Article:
SEOUL (Reuters) - A North Korean soldier who suffered critical gunshot wounds during a defection dash over the border to South Korea this week stabilised on Wednesday after a second round of surgery, a doctor treating him said.
The soldier, whose rank and identity have not been disclosed, was flown by helicopter to hospital on Monday after his escape to South Korea in a hail of bullets fired by North Korean soldiers.
Wednesday’s surgery was “successful” in terms of staunching bleeding and the soldier had “stabilised much”, said Lee Cook-jong, the surgeon in charge of his treatment.
However, he remained unconscious and was not out of the woods, as complications from a severe hip fracture and possible infection remained major concerns, Lee said.
“We will be able to tell you after about 10 days,” Lee told reporters at a briefing, when asked about the soldier’s chances of surviving.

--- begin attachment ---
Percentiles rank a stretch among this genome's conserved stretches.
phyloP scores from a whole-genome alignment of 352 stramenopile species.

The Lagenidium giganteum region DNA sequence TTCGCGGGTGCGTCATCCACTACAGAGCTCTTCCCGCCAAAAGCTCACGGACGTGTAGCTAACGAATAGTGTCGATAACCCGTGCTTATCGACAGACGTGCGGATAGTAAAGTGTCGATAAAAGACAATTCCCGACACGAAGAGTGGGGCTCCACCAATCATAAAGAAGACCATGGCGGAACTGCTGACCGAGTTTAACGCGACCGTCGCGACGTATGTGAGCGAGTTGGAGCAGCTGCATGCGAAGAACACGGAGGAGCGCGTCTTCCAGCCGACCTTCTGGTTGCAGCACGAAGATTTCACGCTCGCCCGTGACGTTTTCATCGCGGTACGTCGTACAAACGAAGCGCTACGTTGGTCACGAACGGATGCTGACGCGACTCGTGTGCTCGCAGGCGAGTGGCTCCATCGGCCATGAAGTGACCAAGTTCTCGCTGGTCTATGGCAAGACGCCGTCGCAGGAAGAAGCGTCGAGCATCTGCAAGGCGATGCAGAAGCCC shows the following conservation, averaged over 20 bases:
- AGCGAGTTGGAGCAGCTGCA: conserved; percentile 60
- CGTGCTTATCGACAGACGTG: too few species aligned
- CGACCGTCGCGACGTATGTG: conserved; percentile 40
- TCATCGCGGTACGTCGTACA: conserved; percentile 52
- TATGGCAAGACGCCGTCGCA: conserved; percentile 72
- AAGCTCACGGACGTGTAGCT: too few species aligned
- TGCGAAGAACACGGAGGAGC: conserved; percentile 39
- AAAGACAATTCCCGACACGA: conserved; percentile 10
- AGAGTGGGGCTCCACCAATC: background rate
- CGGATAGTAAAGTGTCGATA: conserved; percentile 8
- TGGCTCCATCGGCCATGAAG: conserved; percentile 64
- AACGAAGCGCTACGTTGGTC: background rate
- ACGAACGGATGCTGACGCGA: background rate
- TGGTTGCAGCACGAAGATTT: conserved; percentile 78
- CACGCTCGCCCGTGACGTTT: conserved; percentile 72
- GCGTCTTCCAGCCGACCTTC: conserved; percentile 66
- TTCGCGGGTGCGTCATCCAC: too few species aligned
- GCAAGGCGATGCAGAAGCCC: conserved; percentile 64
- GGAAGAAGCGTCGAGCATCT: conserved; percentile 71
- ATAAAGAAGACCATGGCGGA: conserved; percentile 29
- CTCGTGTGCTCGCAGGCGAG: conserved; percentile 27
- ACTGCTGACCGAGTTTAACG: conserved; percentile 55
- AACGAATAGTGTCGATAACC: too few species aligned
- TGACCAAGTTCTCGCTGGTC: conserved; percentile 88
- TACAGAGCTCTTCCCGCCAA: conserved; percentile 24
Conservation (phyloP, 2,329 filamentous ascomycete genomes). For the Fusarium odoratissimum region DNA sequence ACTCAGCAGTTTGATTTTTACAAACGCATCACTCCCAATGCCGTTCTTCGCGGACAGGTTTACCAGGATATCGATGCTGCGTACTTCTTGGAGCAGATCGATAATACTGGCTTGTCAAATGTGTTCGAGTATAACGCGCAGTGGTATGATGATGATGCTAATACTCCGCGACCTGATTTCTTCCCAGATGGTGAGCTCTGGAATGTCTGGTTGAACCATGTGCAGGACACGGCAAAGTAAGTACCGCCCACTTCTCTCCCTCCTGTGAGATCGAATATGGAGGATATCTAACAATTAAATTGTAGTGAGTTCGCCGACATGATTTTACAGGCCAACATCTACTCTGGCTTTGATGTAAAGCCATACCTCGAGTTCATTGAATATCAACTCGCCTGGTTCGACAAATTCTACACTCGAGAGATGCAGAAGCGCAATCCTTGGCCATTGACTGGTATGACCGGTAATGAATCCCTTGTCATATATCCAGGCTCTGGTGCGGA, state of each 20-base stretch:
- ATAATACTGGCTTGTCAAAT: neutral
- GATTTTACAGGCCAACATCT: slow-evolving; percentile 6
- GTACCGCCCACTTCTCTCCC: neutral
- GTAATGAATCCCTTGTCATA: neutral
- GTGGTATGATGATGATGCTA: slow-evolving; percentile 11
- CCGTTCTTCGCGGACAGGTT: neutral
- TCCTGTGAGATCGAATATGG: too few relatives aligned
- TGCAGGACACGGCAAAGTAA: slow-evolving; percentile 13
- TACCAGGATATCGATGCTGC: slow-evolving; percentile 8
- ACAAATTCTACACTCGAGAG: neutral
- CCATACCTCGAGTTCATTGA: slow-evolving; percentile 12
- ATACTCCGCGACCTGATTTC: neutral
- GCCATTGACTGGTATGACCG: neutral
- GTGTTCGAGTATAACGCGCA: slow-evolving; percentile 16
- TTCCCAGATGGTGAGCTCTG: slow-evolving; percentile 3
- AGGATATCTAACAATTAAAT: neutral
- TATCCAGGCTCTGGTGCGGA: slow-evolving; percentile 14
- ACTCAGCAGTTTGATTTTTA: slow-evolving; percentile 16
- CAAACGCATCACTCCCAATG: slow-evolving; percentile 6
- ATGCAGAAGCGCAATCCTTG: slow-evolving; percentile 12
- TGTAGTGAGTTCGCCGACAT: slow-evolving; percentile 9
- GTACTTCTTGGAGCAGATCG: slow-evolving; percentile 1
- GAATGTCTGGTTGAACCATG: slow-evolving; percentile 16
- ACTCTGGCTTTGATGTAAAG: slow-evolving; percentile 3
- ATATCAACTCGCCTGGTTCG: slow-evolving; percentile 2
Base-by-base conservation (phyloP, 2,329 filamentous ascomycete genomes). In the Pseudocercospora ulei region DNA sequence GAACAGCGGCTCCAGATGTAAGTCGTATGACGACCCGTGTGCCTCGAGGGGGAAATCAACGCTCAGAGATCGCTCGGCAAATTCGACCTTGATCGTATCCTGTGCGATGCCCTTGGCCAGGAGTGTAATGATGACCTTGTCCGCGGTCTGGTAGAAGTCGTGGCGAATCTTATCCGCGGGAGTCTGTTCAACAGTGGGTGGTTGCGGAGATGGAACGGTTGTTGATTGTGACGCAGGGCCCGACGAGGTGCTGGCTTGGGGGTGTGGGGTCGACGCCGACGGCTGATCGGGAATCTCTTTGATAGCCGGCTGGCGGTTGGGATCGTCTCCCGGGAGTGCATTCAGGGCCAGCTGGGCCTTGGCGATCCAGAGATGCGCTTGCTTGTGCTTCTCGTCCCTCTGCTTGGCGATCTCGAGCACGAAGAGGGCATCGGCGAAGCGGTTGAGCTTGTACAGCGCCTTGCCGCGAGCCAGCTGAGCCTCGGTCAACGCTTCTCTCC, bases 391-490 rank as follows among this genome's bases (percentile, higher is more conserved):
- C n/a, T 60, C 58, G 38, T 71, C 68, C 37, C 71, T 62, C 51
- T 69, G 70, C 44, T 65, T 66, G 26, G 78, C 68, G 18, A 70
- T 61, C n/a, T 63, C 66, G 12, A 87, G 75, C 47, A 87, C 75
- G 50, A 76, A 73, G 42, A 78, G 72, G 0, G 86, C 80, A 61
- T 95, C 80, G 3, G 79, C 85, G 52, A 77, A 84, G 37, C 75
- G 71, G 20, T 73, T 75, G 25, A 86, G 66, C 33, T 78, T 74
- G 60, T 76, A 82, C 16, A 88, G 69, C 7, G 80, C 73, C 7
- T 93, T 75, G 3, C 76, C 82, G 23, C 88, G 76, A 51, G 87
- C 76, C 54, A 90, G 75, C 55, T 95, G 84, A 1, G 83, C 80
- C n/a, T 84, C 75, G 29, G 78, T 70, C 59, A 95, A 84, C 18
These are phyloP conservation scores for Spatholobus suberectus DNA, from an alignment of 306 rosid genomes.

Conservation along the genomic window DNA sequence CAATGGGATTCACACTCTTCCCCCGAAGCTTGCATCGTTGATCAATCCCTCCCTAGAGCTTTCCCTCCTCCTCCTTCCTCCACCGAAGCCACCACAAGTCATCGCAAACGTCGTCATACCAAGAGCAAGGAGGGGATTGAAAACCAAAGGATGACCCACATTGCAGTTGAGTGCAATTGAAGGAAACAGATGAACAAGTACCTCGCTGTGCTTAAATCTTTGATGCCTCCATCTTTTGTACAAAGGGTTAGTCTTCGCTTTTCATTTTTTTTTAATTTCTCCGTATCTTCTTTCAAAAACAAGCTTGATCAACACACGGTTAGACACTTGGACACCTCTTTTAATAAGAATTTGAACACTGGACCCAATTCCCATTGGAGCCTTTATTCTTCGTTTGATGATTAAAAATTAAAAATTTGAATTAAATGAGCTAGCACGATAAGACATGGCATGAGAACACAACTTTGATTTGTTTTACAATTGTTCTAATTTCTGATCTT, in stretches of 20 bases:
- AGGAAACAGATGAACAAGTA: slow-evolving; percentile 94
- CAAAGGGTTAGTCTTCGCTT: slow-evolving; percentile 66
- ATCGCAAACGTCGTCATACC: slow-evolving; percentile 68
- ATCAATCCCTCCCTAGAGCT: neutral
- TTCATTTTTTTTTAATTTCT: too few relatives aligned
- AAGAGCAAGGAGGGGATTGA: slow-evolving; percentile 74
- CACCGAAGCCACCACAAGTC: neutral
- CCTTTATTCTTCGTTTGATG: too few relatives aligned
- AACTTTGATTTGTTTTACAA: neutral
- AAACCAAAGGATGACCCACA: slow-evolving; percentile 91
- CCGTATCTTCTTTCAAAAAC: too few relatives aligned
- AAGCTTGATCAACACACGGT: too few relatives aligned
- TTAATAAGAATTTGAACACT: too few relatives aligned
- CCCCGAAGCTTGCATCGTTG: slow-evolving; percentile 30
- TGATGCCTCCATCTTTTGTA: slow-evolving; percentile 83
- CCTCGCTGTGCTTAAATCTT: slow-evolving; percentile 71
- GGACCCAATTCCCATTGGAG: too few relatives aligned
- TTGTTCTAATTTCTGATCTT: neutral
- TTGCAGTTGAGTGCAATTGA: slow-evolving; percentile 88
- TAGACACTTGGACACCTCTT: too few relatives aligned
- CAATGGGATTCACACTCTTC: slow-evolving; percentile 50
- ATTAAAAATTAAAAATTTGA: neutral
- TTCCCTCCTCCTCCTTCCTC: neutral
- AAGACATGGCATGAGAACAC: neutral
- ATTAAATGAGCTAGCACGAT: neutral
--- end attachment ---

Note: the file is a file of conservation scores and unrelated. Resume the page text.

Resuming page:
On Tuesday, government and military officials said the soldier was in critical condition but doctors expected him to live.
The soldier made his escape in a border “peace village” on the heavily guarded demilitarised zone between the two Koreas.
At first, he sped towards the border in a four-wheel drive vehicle but was forced to abandon it and flee on foot when one of its wheels came loose, South Korean officials said earlier.
He was hit by about seven bullets before he took cover behind a South Korean structure in a Joint Security Area (JSA) inside the demilitarised zone.
Doctors removed five bullets from him earlier and one more on Wednesday.
North Korea has remained silent on the issue, while no unusual activity has been detected at the border where the soldier defected, the South’s Unification Ministry said.
“There will need to be some questioning on why he defected after his treatment is over,” ministry spokesman Baik Tae-hyun told a regular briefing.
Monday was the first time since 2007 a North Korean soldier had defected across the JSA.
Reporting by Christine Kim and Joyce Lee; Additional reporting by Hyunjoo Jin and Yuna Park; Editing by Clarence Fernandez, Robert Birsel